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From the October, 2002
issue of Touchstone

 

Classical Decline by Gerald J. Russello

Classical Decline

Climbing Parnassus: A New Apologia for Greek and Latin
by Tracy Lee Simmons
Wilmington, Delaware: ISI Books, 2002
(290 pages; $24.95, cloth)

reviewed by Gerald J. Russello

Knowledge of the classics was once so ubiquitous as to be unremarkable. Public figures were supposed to be well versed in the culture and languages of Rome and Greece. To take examples almost at random: President Herbert Hoover translated, with his wife, the classic mining treatise De Re Metallica; President William Henry Harrison gave the Senate a disquisition on the Roman army; the public architecture in cities across the country reflect classical models; and institutions like the Boston Latin School inculcated a respect for the classics to generations of students. And of course, with notable exceptions like the Pennsylvania physician Benjamin Rush, the founding generation simply assumed the abiding importance of the ancient languages to both public life and private conduct.

Those days are past. Although there remains some interest in retellings of the classic stories, as Christopher Logue’s War Music and Elizabeth Cook’s Achilles attest, the overwhelming cultural and intellectual power a classical education once commanded has all but disappeared. As Françoise Waquet explains in her recent, and excellent, Latin: Or the Empire of a Sign, the use of the classics as a cultural medium has been declining for the last half-millennium. In the last century, the heaviest blows have come from neglect and a condemnation of the classics as “irrelevant” or elitist.

Simmons, a journalist with an advanced degree in classics from Oxford, has written in Climbing Parnassus a spirited defense of a type of education that was common in the West for over a thousand years. He is a passionate defender of not only the literatures of Greece and Rome in translation, but also of the gains to be had from the arduous process of learning the grammar and vocabulary of two languages no longer spoken. Simmons does not shy away from promoting hard study—Climbing Parnassus is one of the few places where you will find a hearty, and persuasive, case for the virtues of Latin composition and translation. But he also conveys a sense of that study’s rewards.

Simmons summarizes the theme of Climbing Parnassus as follows: “At the heart of liberal education stands the conviction that the well-touted freedom of mind comes only by submission to standards external to oneself, that the discipline precedes the freedom, and that this kind of freedom can only be earned as a reward, not conferred as a right.”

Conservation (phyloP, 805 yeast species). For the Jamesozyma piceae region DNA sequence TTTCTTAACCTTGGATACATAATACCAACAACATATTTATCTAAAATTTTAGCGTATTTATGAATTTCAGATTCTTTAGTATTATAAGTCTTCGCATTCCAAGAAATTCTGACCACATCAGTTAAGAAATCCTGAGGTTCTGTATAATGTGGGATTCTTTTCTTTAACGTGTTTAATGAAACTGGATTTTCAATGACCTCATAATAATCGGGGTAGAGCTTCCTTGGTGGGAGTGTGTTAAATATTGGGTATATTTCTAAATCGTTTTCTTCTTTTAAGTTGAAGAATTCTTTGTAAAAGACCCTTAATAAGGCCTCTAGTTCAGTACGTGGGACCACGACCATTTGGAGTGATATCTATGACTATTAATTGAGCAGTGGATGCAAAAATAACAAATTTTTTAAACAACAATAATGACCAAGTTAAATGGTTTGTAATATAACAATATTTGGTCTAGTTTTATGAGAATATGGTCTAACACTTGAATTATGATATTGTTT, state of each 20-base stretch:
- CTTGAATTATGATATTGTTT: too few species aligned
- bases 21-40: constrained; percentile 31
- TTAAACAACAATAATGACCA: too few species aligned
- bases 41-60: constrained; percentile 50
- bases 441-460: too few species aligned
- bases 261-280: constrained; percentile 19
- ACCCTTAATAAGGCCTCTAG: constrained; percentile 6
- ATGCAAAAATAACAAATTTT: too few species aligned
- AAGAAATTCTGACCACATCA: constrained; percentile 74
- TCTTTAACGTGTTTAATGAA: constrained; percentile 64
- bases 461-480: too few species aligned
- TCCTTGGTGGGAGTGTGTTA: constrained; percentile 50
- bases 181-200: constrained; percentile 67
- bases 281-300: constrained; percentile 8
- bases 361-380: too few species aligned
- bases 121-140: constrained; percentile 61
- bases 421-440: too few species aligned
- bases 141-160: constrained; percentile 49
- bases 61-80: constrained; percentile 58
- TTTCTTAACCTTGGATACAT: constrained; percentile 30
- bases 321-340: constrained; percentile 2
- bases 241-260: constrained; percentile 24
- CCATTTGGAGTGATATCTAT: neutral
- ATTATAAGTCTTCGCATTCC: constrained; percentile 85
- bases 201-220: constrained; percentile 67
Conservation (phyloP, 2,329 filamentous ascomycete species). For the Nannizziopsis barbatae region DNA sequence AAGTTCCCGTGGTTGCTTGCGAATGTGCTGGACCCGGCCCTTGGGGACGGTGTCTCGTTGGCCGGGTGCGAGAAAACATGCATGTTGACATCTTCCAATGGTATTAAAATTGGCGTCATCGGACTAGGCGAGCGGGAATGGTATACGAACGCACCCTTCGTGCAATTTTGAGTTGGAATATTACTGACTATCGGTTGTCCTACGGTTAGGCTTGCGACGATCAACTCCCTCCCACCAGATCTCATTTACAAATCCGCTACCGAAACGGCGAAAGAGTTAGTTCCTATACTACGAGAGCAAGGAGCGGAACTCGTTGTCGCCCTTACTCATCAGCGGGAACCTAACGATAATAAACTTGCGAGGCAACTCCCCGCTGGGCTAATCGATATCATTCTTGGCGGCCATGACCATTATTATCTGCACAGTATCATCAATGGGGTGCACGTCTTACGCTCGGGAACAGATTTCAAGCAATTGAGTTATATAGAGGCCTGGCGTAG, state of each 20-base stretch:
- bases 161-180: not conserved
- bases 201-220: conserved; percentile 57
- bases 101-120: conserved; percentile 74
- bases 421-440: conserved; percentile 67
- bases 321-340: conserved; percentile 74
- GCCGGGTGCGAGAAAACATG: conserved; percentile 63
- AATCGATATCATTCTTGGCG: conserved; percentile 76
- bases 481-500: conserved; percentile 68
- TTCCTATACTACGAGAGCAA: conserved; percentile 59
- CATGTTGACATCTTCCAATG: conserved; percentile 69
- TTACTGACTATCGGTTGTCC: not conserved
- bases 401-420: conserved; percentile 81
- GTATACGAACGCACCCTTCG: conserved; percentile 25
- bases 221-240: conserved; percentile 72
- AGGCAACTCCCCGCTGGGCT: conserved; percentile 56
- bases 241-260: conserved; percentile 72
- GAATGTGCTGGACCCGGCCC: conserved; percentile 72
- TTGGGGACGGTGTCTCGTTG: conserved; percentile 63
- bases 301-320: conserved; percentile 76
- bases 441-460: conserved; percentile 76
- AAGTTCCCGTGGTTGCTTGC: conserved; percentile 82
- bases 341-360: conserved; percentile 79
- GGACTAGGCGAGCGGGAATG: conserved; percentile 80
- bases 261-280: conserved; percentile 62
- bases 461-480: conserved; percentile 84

Drawing on writers as varied as Erasmus, St. Augustine, and C. S. Lewis, as well as a host of American and British classicists, Simmons emphasizes that the discipline imparted by classical study is important to shape the mind (the argument ad formam) as well as to keep us connected to our larger culture—an argument, as it were, ad culturem. Both the argument from character and the argument from culture have large places here, but at times it is difficult to see which Simmons believes provides the surest support for classical education. At times, he seems to revel in the classics’ non-use, as if the fact that no one reads the classical authors anymore makes them more valuable; at other times, though, he seems to advocate the classics precisely because they remain directly important to us.

While treating us to a spirited account of the importance of Latin and Greek education, Simmons skewers many educational and cultural cows: the cult of the child, the college elective system, our insistence on “prog-ress” at the expense of tried truths. Simmons is defending an identifiable body of classical knowledge, and the tools to unlock it, against educational “technique.” Technique reigns in contemporary education, but technique is not learning. At its worst, the devotion to value-free methods degenerates to mere faddism; at best, it is simply a waste of time (thus, for example, at my Jesuit high school the classics library was given away and computers sprouted everywhere—presumed “relevance” replacing real substance). None of this can replace the civilizational results of scores of generations steeped in Latin and Greek.

If there is a problem with Climbing Parnassus, it is that the picture Simmons draws of Latin and Greek is somewhat static. Classical scholarship has revealed a classical world drastically different from its idealized models, and one that may not have found favor with the Victorian classicists mentioned here. The real value of the twin heritage of Greece and Rome is its constant interplay with our ongoing tradition, as model, critic, and ever-present reminder of our past. It relieves us from being swept away in the controversies of the moment and provides a yardstick for cultural achievement. Now that Simmons has established the enduring value of a classical education, the complex relationships between the classical world and our understanding of it would be a fine future subject for his sharp eye and broad learning.  

Gerald J. Russello, a lawyer in New York City, holds a degree in classics from Georgetown University.


Gerald J. Russello is Editor of The University Bookman and a Fellow of the Chesterton Institute at Seton Hall University.

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